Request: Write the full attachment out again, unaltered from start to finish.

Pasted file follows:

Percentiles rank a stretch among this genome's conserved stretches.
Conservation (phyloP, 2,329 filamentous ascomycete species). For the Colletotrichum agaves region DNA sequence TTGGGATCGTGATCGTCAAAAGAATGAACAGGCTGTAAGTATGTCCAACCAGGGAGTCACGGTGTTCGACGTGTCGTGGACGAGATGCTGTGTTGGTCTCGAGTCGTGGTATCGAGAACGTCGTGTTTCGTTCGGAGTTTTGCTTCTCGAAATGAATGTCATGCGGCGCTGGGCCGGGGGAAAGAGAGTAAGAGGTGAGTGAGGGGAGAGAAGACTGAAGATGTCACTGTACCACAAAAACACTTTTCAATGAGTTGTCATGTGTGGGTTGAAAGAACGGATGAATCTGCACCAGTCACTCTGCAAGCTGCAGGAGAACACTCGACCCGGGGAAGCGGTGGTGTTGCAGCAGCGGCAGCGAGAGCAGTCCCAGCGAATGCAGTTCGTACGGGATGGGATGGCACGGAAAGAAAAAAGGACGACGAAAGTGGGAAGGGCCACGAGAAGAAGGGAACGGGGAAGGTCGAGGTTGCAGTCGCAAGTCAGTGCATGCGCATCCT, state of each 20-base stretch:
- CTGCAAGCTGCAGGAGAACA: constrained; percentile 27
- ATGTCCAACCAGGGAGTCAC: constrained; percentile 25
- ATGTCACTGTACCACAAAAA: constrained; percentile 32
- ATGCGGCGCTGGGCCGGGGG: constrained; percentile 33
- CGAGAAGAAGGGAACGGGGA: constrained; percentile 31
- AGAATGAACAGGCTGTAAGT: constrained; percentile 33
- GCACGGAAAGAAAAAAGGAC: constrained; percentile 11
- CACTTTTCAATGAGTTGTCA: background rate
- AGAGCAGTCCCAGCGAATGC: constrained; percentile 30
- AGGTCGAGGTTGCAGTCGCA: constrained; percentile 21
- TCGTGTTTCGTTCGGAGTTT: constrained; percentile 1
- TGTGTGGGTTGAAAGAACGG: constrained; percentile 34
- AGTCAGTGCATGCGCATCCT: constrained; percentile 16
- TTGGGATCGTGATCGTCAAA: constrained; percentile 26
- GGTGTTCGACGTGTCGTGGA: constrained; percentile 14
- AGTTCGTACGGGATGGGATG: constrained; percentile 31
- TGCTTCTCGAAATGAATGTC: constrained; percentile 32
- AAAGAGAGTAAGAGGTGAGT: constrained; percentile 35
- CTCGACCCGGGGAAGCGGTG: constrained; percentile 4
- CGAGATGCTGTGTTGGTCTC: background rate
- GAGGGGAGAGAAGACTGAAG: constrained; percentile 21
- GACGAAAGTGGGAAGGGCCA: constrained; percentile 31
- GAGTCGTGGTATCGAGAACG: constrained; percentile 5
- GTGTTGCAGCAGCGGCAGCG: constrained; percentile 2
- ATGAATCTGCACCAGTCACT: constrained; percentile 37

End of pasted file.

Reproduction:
Percentiles rank a stretch among this genome's conserved stretches.
Conservation (phyloP, 2,329 filamentous ascomycete species). For the Colletotrichum agaves region DNA sequence TTGGGATCGTGATCGTCAAAAGAATGAACAGGCTGTAAGTATGTCCAACCAGGGAGTCACGGTGTTCGACGTGTCGTGGACGAGATGCTGTGTTGGTCTCGAGTCGTGGTATCGAGAACGTCGTGTTTCGTTCGGAGTTTTGCTTCTCGAAATGAATGTCATGCGGCGCTGGGCCGGGGGAAAGAGAGTAAGAGGTGAGTGAGGGGAGAGAAGACTGAAGATGTCACTGTACCACAAAAACACTTTTCAATGAGTTGTCATGTGTGGGTTGAAAGAACGGATGAATCTGCACCAGTCACTCTGCAAGCTGCAGGAGAACACTCGACCCGGGGAAGCGGTGGTGTTGCAGCAGCGGCAGCGAGAGCAGTCCCAGCGAATGCAGTTCGTACGGGATGGGATGGCACGGAAAGAAAAAAGGACGACGAAAGTGGGAAGGGCCACGAGAAGAAGGGAACGGGGAAGGTCGAGGTTGCAGTCGCAAGTCAGTGCATGCGCATCCT, state of each 20-base stretch:
- CTGCAAGCTGCAGGAGAACA: constrained; percentile 27
- ATGTCCAACCAGGGAGTCAC: constrained; percentile 25
- ATGTCACTGTACCACAAAAA: constrained; percentile 32
- ATGCGGCGCTGGGCCGGGGG: constrained; percentile 33
- CGAGAAGAAGGGAACGGGGA: constrained; percentile 31
- AGAATGAACAGGCTGTAAGT: constrained; percentile 33
- GCACGGAAAGAAAAAAGGAC: constrained; percentile 11
- CACTTTTCAATGAGTTGTCA: background rate
- AGAGCAGTCCCAGCGAATGC: constrained; percentile 30
- AGGTCGAGGTTGCAGTCGCA: constrained; percentile 21
- TCGTGTTTCGTTCGGAGTTT: constrained; percentile 1
- TGTGTGGGTTGAAAGAACGG: constrained; percentile 34
- AGTCAGTGCATGCGCATCCT: constrained; percentile 16
- TTGGGATCGTGATCGTCAAA: constrained; percentile 26
- GGTGTTCGACGTGTCGTGGA: constrained; percentile 14
- AGTTCGTACGGGATGGGATG: constrained; percentile 31
- TGCTTCTCGAAATGAATGTC: constrained; percentile 32
- AAAGAGAGTAAGAGGTGAGT: constrained; percentile 35
- CTCGACCCGGGGAAGCGGTG: constrained; percentile 4
- CGAGATGCTGTGTTGGTCTC: background rate
- GAGGGGAGAGAAGACTGAAG: constrained; percentile 21
- GACGAAAGTGGGAAGGGCCA: constrained; percentile 31
- GAGTCGTGGTATCGAGAACG: constrained; percentile 5
- GTGTTGCAGCAGCGGCAGCG: constrained; percentile 2
- ATGAATCTGCACCAGTCACT: constrained; percentile 37